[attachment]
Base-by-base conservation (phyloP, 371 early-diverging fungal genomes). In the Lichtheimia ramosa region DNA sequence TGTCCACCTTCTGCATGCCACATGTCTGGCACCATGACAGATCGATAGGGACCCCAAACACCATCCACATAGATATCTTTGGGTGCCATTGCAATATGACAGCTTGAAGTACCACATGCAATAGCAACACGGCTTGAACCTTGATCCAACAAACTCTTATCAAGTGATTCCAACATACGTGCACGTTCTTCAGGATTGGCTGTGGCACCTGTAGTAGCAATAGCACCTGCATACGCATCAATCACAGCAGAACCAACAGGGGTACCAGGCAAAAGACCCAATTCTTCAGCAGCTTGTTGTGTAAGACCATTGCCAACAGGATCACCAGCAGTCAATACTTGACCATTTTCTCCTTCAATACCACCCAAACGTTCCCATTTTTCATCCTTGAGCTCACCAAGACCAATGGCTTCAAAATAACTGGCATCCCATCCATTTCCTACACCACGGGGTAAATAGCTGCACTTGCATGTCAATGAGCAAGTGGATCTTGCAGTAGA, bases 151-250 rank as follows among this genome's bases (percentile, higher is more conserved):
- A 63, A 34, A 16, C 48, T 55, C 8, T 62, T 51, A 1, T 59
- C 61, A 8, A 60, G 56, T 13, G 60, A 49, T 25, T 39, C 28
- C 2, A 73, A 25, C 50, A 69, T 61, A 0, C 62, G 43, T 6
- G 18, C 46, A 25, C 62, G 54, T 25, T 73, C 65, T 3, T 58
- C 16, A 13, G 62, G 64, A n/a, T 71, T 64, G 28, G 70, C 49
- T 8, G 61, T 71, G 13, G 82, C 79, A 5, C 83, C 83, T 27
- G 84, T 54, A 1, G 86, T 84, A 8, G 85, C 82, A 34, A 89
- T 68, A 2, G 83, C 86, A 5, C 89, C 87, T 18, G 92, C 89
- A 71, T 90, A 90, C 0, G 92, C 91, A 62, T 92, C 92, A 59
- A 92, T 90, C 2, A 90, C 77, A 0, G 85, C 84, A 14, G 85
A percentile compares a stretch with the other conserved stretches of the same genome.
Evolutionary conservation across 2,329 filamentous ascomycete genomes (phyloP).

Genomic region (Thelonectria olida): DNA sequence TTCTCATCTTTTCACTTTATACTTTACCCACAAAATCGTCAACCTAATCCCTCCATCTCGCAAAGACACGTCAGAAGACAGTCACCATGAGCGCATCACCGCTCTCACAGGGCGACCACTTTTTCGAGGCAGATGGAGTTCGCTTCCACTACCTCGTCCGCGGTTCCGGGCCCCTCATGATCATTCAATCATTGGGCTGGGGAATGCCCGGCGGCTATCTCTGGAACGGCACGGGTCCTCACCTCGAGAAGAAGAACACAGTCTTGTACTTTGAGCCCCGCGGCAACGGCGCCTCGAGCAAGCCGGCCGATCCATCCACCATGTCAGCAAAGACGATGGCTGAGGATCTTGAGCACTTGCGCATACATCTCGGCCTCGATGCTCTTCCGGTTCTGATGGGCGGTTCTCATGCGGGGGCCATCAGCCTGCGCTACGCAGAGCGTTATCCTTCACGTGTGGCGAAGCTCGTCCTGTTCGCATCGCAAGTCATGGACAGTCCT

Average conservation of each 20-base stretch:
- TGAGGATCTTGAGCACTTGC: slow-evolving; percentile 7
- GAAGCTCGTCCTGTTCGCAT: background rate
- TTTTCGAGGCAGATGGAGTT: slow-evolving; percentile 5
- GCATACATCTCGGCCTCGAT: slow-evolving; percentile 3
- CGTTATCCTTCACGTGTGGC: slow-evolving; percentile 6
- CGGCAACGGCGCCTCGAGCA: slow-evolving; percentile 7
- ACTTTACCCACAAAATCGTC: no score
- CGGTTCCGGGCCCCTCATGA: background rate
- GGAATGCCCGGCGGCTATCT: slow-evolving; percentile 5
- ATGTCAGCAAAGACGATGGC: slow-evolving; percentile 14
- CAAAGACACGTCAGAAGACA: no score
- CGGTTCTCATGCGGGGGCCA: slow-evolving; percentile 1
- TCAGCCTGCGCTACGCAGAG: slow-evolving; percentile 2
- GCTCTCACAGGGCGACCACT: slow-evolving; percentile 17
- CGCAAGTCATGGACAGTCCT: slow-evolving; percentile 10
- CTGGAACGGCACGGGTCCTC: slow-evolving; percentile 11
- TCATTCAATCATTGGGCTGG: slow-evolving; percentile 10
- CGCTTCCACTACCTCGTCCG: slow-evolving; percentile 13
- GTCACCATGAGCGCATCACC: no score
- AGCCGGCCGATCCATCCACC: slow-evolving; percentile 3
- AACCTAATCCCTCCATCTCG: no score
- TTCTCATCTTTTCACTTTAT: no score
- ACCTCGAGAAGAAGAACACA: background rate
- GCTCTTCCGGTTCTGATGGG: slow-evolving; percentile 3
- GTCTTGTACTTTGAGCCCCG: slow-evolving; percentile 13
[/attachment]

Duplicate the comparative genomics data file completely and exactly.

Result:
Base-by-base conservation (phyloP, 371 early-diverging fungal genomes). In the Lichtheimia ramosa region DNA sequence TGTCCACCTTCTGCATGCCACATGTCTGGCACCATGACAGATCGATAGGGACCCCAAACACCATCCACATAGATATCTTTGGGTGCCATTGCAATATGACAGCTTGAAGTACCACATGCAATAGCAACACGGCTTGAACCTTGATCCAACAAACTCTTATCAAGTGATTCCAACATACGTGCACGTTCTTCAGGATTGGCTGTGGCACCTGTAGTAGCAATAGCACCTGCATACGCATCAATCACAGCAGAACCAACAGGGGTACCAGGCAAAAGACCCAATTCTTCAGCAGCTTGTTGTGTAAGACCATTGCCAACAGGATCACCAGCAGTCAATACTTGACCATTTTCTCCTTCAATACCACCCAAACGTTCCCATTTTTCATCCTTGAGCTCACCAAGACCAATGGCTTCAAAATAACTGGCATCCCATCCATTTCCTACACCACGGGGTAAATAGCTGCACTTGCATGTCAATGAGCAAGTGGATCTTGCAGTAGA, bases 151-250 rank as follows among this genome's bases (percentile, higher is more conserved):
- A 63, A 34, A 16, C 48, T 55, C 8, T 62, T 51, A 1, T 59
- C 61, A 8, A 60, G 56, T 13, G 60, A 49, T 25, T 39, C 28
- C 2, A 73, A 25, C 50, A 69, T 61, A 0, C 62, G 43, T 6
- G 18, C 46, A 25, C 62, G 54, T 25, T 73, C 65, T 3, T 58
- C 16, A 13, G 62, G 64, A n/a, T 71, T 64, G 28, G 70, C 49
- T 8, G 61, T 71, G 13, G 82, C 79, A 5, C 83, C 83, T 27
- G 84, T 54, A 1, G 86, T 84, A 8, G 85, C 82, A 34, A 89
- T 68, A 2, G 83, C 86, A 5, C 89, C 87, T 18, G 92, C 89
- A 71, T 90, A 90, C 0, G 92, C 91, A 62, T 92, C 92, A 59
- A 92, T 90, C 2, A 90, C 77, A 0, G 85, C 84, A 14, G 85
A percentile compares a stretch with the other conserved stretches of the same genome.
Evolutionary conservation across 2,329 filamentous ascomycete genomes (phyloP).

Genomic region (Thelonectria olida): DNA sequence TTCTCATCTTTTCACTTTATACTTTACCCACAAAATCGTCAACCTAATCCCTCCATCTCGCAAAGACACGTCAGAAGACAGTCACCATGAGCGCATCACCGCTCTCACAGGGCGACCACTTTTTCGAGGCAGATGGAGTTCGCTTCCACTACCTCGTCCGCGGTTCCGGGCCCCTCATGATCATTCAATCATTGGGCTGGGGAATGCCCGGCGGCTATCTCTGGAACGGCACGGGTCCTCACCTCGAGAAGAAGAACACAGTCTTGTACTTTGAGCCCCGCGGCAACGGCGCCTCGAGCAAGCCGGCCGATCCATCCACCATGTCAGCAAAGACGATGGCTGAGGATCTTGAGCACTTGCGCATACATCTCGGCCTCGATGCTCTTCCGGTTCTGATGGGCGGTTCTCATGCGGGGGCCATCAGCCTGCGCTACGCAGAGCGTTATCCTTCACGTGTGGCGAAGCTCGTCCTGTTCGCATCGCAAGTCATGGACAGTCCT

Average conservation of each 20-base stretch:
- TGAGGATCTTGAGCACTTGC: slow-evolving; percentile 7
- GAAGCTCGTCCTGTTCGCAT: background rate
- TTTTCGAGGCAGATGGAGTT: slow-evolving; percentile 5
- GCATACATCTCGGCCTCGAT: slow-evolving; percentile 3
- CGTTATCCTTCACGTGTGGC: slow-evolving; percentile 6
- CGGCAACGGCGCCTCGAGCA: slow-evolving; percentile 7
- ACTTTACCCACAAAATCGTC: no score
- CGGTTCCGGGCCCCTCATGA: background rate
- GGAATGCCCGGCGGCTATCT: slow-evolving; percentile 5
- ATGTCAGCAAAGACGATGGC: slow-evolving; percentile 14
- CAAAGACACGTCAGAAGACA: no score
- CGGTTCTCATGCGGGGGCCA: slow-evolving; percentile 1
- TCAGCCTGCGCTACGCAGAG: slow-evolving; percentile 2
- GCTCTCACAGGGCGACCACT: slow-evolving; percentile 17
- CGCAAGTCATGGACAGTCCT: slow-evolving; percentile 10
- CTGGAACGGCACGGGTCCTC: slow-evolving; percentile 11
- TCATTCAATCATTGGGCTGG: slow-evolving; percentile 10
- CGCTTCCACTACCTCGTCCG: slow-evolving; percentile 13
- GTCACCATGAGCGCATCACC: no score
- AGCCGGCCGATCCATCCACC: slow-evolving; percentile 3
- AACCTAATCCCTCCATCTCG: no score
- TTCTCATCTTTTCACTTTAT: no score
- ACCTCGAGAAGAAGAACACA: background rate
- GCTCTTCCGGTTCTGATGGG: slow-evolving; percentile 3
- GTCTTGTACTTTGAGCCCCG: slow-evolving; percentile 13